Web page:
The blazing afternoon sun in Bhur, Gelephu, does not hold back Kamana Gurung from working on the farm.
The 31-year-old is growing turmeric in an acre of land, a farm produce that is not so popular in the area as it is considered a burden for making the soil infertile.
Kamana, with the help of her husband, went around the villages three months ago collecting disposed turmeric.
The couple was surprised by the quantity of turmeric dumped by the farmers in the remote villages of Sarpang for not being able to fetch a good price.
“Turmeric is least valued at the moment but is an important spice,” she said.
Today, almost all the turmeric powder that is available in the country is imported from India. “Replacing the imported product is what I’m targeting.”
She said that turmeric cultivation is one of the easiest works on the farm. She has planted 800kg.
Besides being used as a spice in the kitchen, local turmeric powder is increasingly being demanded for cosmetic purposes.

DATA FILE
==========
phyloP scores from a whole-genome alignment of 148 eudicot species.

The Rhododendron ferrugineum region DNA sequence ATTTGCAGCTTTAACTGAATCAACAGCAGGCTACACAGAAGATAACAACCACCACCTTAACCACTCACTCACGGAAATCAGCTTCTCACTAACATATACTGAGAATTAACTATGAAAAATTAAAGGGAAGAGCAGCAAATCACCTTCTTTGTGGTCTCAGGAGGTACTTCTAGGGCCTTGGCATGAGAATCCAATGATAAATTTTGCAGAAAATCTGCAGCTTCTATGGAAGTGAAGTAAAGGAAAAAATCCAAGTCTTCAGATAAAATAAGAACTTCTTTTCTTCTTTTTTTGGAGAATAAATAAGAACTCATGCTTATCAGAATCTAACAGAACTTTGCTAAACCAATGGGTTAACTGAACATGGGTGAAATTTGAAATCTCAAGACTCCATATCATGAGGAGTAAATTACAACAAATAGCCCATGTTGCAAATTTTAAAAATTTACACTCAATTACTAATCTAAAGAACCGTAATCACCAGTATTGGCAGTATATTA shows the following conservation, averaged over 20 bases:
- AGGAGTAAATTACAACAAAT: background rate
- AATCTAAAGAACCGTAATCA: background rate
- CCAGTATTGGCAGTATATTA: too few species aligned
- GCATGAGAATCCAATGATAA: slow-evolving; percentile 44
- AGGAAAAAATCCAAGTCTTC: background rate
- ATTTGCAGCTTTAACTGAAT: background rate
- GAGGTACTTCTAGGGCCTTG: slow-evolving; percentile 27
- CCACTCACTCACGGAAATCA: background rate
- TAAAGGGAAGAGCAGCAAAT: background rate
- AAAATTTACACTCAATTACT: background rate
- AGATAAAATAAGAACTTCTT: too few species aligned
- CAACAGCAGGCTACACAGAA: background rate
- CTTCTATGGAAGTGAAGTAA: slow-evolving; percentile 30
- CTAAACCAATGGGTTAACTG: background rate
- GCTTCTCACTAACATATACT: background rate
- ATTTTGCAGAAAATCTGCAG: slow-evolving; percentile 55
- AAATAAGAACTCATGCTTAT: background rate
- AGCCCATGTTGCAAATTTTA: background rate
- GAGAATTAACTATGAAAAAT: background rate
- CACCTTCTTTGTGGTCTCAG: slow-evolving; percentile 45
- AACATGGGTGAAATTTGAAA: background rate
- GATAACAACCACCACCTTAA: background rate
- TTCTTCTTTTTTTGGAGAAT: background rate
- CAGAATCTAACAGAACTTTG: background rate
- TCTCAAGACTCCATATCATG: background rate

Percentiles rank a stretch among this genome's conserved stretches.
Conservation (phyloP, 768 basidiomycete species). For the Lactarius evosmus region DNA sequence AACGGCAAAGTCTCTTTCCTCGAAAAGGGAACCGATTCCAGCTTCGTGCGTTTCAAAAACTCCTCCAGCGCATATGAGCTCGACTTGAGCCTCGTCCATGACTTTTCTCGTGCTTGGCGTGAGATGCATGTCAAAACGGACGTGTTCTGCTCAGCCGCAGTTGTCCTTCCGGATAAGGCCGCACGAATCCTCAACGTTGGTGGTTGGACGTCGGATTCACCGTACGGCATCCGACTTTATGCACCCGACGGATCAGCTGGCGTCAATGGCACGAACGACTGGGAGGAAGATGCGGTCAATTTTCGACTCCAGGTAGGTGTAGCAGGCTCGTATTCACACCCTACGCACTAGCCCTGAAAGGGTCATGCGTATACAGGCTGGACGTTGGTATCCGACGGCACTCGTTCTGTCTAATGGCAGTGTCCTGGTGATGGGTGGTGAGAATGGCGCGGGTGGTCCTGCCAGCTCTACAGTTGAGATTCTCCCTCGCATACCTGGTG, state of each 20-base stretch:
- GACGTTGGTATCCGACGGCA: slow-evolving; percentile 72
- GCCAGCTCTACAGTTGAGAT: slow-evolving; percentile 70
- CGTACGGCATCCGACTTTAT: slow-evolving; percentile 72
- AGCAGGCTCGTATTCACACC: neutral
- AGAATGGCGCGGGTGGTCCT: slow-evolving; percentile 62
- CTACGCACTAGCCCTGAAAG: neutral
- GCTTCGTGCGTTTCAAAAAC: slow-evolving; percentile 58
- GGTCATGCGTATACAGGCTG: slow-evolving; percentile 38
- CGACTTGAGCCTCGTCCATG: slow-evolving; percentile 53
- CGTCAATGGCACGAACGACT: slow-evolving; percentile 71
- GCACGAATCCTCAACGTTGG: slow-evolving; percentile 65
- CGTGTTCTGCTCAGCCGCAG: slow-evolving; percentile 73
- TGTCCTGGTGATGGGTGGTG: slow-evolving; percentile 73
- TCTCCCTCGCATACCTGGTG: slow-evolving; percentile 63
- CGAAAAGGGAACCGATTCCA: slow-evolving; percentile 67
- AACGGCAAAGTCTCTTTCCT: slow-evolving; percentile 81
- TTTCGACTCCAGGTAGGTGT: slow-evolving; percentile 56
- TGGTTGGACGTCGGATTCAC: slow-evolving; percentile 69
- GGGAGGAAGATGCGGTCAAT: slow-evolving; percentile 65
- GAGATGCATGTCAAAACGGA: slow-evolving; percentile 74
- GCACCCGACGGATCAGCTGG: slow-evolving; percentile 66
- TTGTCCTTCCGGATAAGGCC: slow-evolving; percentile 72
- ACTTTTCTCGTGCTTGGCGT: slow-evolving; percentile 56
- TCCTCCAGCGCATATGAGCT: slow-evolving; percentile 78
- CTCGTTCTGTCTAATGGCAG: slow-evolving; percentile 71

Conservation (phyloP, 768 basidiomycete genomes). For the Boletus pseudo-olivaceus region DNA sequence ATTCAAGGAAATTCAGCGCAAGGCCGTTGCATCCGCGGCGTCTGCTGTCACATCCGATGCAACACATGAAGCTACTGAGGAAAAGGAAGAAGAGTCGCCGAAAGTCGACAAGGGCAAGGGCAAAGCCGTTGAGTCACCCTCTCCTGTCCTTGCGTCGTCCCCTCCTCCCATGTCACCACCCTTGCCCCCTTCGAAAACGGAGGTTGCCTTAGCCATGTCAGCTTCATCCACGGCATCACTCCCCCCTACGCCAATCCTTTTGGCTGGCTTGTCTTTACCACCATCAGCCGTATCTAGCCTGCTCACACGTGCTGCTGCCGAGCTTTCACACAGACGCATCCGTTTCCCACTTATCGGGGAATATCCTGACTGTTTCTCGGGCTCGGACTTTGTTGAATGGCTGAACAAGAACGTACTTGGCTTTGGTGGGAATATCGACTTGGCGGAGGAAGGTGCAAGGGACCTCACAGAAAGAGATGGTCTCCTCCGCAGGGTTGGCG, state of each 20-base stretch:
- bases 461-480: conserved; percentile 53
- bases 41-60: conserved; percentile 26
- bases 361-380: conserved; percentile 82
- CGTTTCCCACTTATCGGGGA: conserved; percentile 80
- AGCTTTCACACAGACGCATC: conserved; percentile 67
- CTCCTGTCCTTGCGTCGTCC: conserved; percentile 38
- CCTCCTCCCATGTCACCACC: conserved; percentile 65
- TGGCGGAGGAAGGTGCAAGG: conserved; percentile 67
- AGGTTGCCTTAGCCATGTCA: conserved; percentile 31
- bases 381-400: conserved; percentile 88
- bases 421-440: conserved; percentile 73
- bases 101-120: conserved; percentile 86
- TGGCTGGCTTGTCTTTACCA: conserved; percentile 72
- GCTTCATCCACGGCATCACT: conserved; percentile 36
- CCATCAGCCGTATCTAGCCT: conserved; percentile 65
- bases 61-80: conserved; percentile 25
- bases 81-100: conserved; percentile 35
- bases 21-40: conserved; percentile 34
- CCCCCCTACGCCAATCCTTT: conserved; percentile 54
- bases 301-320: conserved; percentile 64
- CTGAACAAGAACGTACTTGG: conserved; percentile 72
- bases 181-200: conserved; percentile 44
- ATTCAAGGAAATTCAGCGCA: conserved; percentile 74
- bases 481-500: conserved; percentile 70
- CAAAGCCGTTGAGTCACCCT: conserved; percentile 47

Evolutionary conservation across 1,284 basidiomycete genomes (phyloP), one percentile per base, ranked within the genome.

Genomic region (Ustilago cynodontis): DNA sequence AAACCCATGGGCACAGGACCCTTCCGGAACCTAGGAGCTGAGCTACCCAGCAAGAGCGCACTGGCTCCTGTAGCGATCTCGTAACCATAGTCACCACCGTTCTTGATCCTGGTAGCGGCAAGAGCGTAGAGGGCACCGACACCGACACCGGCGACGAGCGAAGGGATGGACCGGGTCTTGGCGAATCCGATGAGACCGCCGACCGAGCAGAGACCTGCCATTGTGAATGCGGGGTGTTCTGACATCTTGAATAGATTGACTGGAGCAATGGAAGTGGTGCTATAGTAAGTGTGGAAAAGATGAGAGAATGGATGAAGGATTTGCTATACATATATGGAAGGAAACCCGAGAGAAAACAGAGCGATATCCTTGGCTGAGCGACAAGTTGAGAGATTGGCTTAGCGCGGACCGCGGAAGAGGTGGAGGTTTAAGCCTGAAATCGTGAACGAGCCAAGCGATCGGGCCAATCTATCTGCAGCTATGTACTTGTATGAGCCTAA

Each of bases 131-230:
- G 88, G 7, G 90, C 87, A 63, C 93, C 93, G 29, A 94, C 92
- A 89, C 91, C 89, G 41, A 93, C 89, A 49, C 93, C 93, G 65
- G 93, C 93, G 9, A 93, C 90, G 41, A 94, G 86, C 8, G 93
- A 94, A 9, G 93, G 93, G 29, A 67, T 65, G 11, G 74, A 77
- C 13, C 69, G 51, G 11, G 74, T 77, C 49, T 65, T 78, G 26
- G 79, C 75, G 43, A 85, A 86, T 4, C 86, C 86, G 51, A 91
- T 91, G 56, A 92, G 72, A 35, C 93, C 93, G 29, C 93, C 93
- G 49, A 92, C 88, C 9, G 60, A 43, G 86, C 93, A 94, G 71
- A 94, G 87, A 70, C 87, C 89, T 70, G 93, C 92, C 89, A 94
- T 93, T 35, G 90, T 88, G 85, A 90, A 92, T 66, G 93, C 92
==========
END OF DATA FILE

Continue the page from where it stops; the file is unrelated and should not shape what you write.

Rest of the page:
Although she is not firm about marketing the produce, she plans to sell the powder in packages. It will be harvested sometime between September and October.
Besides turmeric, Kamana is also into making moringa tea that is sought after for its high medicinal value. “Making moringa tea is a long and tedious process,” Kamana said. “It needs to be dried, crushed in the palm, sorted and unfolded again before packaging. The process is purely organic.”
She said that in the last two years since she started making it, she sold about 60kgs.
A 50gm packet sells for Nu 250. At least 15 saplings have been already planted in her farm.
To expand her farming, she is waiting for the Priority Sector Lending loan to be approved. “If you have the capacity, farming is better than any other desk job,” she said.
“Farming flourishes financially if a woman is taking the lead,” he husband, Purna Bahadur Gurung added.
Kamana with support from her husband grows other seasonal vegetables such as okra, cabbage, cucumber, bitter guard, spinach and chilli in another three-acre land.
Nirmala Pokhrel | Gelephu